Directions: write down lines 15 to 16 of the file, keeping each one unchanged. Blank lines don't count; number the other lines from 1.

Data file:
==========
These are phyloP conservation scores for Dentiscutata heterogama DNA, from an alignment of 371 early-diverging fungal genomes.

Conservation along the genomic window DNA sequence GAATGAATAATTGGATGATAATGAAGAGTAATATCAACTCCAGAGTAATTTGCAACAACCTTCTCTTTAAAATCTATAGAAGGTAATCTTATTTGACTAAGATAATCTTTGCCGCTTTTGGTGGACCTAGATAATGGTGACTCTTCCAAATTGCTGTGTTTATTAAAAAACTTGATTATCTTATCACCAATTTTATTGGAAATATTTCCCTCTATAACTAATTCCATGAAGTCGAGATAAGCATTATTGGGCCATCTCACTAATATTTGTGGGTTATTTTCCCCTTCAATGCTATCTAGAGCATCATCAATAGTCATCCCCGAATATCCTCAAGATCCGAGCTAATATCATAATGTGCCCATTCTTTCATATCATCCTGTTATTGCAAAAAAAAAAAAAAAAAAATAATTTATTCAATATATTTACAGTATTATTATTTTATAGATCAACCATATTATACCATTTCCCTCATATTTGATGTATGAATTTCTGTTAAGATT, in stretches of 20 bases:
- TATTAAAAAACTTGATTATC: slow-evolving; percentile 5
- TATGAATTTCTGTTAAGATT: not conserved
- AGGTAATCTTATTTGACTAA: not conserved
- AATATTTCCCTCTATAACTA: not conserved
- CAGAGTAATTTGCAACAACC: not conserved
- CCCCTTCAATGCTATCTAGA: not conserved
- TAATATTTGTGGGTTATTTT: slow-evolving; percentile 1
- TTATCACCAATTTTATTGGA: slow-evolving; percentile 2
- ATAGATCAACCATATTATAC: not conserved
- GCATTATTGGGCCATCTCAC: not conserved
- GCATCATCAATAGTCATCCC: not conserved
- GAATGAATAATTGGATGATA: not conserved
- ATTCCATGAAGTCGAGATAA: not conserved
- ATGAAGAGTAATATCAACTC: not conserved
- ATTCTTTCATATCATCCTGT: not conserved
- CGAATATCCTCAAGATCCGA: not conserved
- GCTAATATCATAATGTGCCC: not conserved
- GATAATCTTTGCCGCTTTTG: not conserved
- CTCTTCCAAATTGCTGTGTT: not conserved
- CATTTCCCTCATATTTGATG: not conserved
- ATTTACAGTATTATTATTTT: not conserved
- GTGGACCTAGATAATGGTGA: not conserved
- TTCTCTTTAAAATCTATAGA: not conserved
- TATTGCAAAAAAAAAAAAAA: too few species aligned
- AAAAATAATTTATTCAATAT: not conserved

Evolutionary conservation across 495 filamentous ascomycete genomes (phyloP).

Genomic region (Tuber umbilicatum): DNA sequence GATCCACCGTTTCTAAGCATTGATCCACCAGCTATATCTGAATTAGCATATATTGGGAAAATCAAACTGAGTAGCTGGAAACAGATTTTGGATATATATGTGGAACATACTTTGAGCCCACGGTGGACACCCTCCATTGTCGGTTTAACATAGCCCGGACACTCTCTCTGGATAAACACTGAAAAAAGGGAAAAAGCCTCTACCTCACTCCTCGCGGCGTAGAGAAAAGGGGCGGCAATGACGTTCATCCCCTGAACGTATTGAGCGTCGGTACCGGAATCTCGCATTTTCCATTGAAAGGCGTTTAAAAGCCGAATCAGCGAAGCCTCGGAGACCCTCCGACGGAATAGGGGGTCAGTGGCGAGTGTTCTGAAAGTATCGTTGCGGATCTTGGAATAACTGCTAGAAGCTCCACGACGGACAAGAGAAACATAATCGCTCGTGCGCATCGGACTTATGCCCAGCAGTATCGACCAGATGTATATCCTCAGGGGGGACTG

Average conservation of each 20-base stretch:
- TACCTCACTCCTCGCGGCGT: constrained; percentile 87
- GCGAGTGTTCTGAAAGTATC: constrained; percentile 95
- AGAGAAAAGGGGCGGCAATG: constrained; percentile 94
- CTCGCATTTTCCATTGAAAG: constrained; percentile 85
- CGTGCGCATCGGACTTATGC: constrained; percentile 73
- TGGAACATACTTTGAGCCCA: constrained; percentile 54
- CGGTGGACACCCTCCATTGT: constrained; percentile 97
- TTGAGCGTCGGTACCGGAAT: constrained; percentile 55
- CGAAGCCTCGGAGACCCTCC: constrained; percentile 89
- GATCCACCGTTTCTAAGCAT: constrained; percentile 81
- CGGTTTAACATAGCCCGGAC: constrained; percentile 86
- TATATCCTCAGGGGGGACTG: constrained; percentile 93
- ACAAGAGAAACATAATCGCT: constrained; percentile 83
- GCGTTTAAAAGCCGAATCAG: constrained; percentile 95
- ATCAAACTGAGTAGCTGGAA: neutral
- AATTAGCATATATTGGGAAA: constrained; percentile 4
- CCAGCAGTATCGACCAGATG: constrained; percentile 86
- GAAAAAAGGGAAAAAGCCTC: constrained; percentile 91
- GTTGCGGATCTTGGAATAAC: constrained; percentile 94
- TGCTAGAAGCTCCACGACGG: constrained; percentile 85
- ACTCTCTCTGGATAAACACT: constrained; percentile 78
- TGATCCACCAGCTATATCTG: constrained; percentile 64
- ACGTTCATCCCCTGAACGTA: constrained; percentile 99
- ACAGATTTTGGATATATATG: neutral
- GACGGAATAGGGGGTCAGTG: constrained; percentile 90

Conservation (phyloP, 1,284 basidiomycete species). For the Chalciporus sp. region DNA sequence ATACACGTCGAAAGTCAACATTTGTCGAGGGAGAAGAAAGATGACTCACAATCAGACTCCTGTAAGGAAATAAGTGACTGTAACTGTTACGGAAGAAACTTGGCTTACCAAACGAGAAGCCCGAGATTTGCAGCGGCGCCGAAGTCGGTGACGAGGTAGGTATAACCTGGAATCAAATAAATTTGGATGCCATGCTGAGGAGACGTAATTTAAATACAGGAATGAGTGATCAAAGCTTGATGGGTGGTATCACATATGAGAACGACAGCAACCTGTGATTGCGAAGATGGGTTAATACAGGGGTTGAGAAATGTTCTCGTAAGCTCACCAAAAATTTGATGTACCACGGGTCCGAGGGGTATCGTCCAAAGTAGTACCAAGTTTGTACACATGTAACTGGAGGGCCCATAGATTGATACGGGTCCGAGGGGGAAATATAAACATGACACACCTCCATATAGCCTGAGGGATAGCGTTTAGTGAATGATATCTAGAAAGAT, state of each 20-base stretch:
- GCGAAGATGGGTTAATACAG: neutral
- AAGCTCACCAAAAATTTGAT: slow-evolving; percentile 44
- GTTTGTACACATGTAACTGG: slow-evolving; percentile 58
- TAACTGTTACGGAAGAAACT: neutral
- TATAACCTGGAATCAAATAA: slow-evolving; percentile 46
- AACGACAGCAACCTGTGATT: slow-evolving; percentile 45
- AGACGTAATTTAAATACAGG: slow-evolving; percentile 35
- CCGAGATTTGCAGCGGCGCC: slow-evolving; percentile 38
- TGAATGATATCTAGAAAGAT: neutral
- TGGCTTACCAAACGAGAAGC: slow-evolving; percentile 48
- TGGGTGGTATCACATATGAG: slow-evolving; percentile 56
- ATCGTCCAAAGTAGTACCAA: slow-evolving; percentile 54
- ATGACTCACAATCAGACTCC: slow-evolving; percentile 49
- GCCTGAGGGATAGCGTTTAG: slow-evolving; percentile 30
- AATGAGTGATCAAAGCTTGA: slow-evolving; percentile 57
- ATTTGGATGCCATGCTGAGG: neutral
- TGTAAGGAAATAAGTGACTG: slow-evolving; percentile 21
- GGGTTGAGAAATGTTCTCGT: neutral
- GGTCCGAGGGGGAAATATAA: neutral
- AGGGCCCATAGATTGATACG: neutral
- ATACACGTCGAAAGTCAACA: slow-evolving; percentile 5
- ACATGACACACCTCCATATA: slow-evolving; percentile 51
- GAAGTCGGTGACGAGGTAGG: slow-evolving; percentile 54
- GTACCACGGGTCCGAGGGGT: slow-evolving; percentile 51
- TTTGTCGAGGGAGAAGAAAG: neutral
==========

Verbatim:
- ATTCCATGAAGTCGAGATAA: not conserved
- ATGAAGAGTAATATCAACTC: not conserved